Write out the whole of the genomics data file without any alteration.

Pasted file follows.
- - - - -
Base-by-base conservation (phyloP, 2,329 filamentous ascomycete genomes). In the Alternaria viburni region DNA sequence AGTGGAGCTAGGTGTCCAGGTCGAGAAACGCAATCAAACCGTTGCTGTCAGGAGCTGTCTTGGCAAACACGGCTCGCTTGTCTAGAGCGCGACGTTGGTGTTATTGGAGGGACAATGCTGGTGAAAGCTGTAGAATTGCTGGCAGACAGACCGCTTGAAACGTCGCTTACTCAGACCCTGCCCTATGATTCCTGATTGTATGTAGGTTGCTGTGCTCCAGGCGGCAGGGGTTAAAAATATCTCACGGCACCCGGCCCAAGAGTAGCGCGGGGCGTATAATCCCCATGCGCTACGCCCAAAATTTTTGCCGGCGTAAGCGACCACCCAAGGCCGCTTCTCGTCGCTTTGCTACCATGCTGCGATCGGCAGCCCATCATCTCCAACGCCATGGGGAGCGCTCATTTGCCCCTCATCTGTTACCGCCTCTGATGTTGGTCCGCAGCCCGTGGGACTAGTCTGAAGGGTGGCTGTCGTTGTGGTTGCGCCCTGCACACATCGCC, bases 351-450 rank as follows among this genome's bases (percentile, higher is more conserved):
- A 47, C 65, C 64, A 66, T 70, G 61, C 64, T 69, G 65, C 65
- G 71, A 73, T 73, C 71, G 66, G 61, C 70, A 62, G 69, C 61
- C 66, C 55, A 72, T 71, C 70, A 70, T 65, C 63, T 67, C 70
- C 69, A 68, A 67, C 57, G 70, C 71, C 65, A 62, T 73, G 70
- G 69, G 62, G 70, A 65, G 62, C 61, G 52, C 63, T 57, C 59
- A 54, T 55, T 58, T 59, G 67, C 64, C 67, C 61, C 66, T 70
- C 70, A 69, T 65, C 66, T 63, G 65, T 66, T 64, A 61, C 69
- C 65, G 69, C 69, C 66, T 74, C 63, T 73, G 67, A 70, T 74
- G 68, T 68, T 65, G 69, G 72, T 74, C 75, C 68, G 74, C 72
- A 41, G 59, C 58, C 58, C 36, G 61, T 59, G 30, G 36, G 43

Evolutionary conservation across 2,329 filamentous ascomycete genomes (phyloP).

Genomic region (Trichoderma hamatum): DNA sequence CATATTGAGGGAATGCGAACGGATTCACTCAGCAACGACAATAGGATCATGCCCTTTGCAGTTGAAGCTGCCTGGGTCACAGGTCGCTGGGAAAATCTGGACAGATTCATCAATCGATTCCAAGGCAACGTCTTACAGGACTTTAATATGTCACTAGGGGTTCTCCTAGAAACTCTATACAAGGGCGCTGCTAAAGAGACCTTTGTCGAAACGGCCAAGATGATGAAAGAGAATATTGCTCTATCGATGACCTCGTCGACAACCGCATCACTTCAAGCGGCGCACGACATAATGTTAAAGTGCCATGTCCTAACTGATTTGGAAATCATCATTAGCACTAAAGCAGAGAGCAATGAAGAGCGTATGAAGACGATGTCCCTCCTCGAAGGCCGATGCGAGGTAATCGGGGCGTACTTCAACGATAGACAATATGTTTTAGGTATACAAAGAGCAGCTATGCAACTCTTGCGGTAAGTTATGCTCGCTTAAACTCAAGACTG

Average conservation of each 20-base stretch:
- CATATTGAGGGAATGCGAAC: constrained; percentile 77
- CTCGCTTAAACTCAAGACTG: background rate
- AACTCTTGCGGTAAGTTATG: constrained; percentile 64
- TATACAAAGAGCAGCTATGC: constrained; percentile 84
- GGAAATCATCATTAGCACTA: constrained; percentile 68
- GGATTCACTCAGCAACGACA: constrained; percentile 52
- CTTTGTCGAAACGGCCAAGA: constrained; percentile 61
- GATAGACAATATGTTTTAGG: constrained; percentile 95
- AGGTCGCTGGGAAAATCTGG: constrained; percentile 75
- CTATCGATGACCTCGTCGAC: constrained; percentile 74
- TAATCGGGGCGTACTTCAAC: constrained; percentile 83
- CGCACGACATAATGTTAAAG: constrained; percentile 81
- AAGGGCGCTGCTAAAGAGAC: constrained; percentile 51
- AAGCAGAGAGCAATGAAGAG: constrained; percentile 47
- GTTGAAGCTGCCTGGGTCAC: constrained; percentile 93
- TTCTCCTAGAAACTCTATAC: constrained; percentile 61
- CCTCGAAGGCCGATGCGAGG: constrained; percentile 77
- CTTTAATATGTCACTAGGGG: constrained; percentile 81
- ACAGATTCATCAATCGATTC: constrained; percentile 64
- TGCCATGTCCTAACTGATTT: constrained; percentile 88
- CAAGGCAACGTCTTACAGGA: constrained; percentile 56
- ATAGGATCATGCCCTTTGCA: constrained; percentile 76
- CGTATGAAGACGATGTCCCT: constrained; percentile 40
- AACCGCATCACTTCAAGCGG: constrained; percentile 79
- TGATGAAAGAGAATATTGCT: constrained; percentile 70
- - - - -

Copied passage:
Base-by-base conservation (phyloP, 2,329 filamentous ascomycete genomes). In the Alternaria viburni region DNA sequence AGTGGAGCTAGGTGTCCAGGTCGAGAAACGCAATCAAACCGTTGCTGTCAGGAGCTGTCTTGGCAAACACGGCTCGCTTGTCTAGAGCGCGACGTTGGTGTTATTGGAGGGACAATGCTGGTGAAAGCTGTAGAATTGCTGGCAGACAGACCGCTTGAAACGTCGCTTACTCAGACCCTGCCCTATGATTCCTGATTGTATGTAGGTTGCTGTGCTCCAGGCGGCAGGGGTTAAAAATATCTCACGGCACCCGGCCCAAGAGTAGCGCGGGGCGTATAATCCCCATGCGCTACGCCCAAAATTTTTGCCGGCGTAAGCGACCACCCAAGGCCGCTTCTCGTCGCTTTGCTACCATGCTGCGATCGGCAGCCCATCATCTCCAACGCCATGGGGAGCGCTCATTTGCCCCTCATCTGTTACCGCCTCTGATGTTGGTCCGCAGCCCGTGGGACTAGTCTGAAGGGTGGCTGTCGTTGTGGTTGCGCCCTGCACACATCGCC, bases 351-450 rank as follows among this genome's bases (percentile, higher is more conserved):
- A 47, C 65, C 64, A 66, T 70, G 61, C 64, T 69, G 65, C 65
- G 71, A 73, T 73, C 71, G 66, G 61, C 70, A 62, G 69, C 61
- C 66, C 55, A 72, T 71, C 70, A 70, T 65, C 63, T 67, C 70
- C 69, A 68, A 67, C 57, G 70, C 71, C 65, A 62, T 73, G 70
- G 69, G 62, G 70, A 65, G 62, C 61, G 52, C 63, T 57, C 59
- A 54, T 55, T 58, T 59, G 67, C 64, C 67, C 61, C 66, T 70
- C 70, A 69, T 65, C 66, T 63, G 65, T 66, T 64, A 61, C 69
- C 65, G 69, C 69, C 66, T 74, C 63, T 73, G 67, A 70, T 74
- G 68, T 68, T 65, G 69, G 72, T 74, C 75, C 68, G 74, C 72
- A 41, G 59, C 58, C 58, C 36, G 61, T 59, G 30, G 36, G 43

Evolutionary conservation across 2,329 filamentous ascomycete genomes (phyloP).

Genomic region (Trichoderma hamatum): DNA sequence CATATTGAGGGAATGCGAACGGATTCACTCAGCAACGACAATAGGATCATGCCCTTTGCAGTTGAAGCTGCCTGGGTCACAGGTCGCTGGGAAAATCTGGACAGATTCATCAATCGATTCCAAGGCAACGTCTTACAGGACTTTAATATGTCACTAGGGGTTCTCCTAGAAACTCTATACAAGGGCGCTGCTAAAGAGACCTTTGTCGAAACGGCCAAGATGATGAAAGAGAATATTGCTCTATCGATGACCTCGTCGACAACCGCATCACTTCAAGCGGCGCACGACATAATGTTAAAGTGCCATGTCCTAACTGATTTGGAAATCATCATTAGCACTAAAGCAGAGAGCAATGAAGAGCGTATGAAGACGATGTCCCTCCTCGAAGGCCGATGCGAGGTAATCGGGGCGTACTTCAACGATAGACAATATGTTTTAGGTATACAAAGAGCAGCTATGCAACTCTTGCGGTAAGTTATGCTCGCTTAAACTCAAGACTG

Average conservation of each 20-base stretch:
- CATATTGAGGGAATGCGAAC: constrained; percentile 77
- CTCGCTTAAACTCAAGACTG: background rate
- AACTCTTGCGGTAAGTTATG: constrained; percentile 64
- TATACAAAGAGCAGCTATGC: constrained; percentile 84
- GGAAATCATCATTAGCACTA: constrained; percentile 68
- GGATTCACTCAGCAACGACA: constrained; percentile 52
- CTTTGTCGAAACGGCCAAGA: constrained; percentile 61
- GATAGACAATATGTTTTAGG: constrained; percentile 95
- AGGTCGCTGGGAAAATCTGG: constrained; percentile 75
- CTATCGATGACCTCGTCGAC: constrained; percentile 74
- TAATCGGGGCGTACTTCAAC: constrained; percentile 83
- CGCACGACATAATGTTAAAG: constrained; percentile 81
- AAGGGCGCTGCTAAAGAGAC: constrained; percentile 51
- AAGCAGAGAGCAATGAAGAG: constrained; percentile 47
- GTTGAAGCTGCCTGGGTCAC: constrained; percentile 93
- TTCTCCTAGAAACTCTATAC: constrained; percentile 61
- CCTCGAAGGCCGATGCGAGG: constrained; percentile 77
- CTTTAATATGTCACTAGGGG: constrained; percentile 81
- ACAGATTCATCAATCGATTC: constrained; percentile 64
- TGCCATGTCCTAACTGATTT: constrained; percentile 88
- CAAGGCAACGTCTTACAGGA: constrained; percentile 56
- ATAGGATCATGCCCTTTGCA: constrained; percentile 76
- CGTATGAAGACGATGTCCCT: constrained; percentile 40
- AACCGCATCACTTCAAGCGG: constrained; percentile 79
- TGATGAAAGAGAATATTGCT: constrained; percentile 70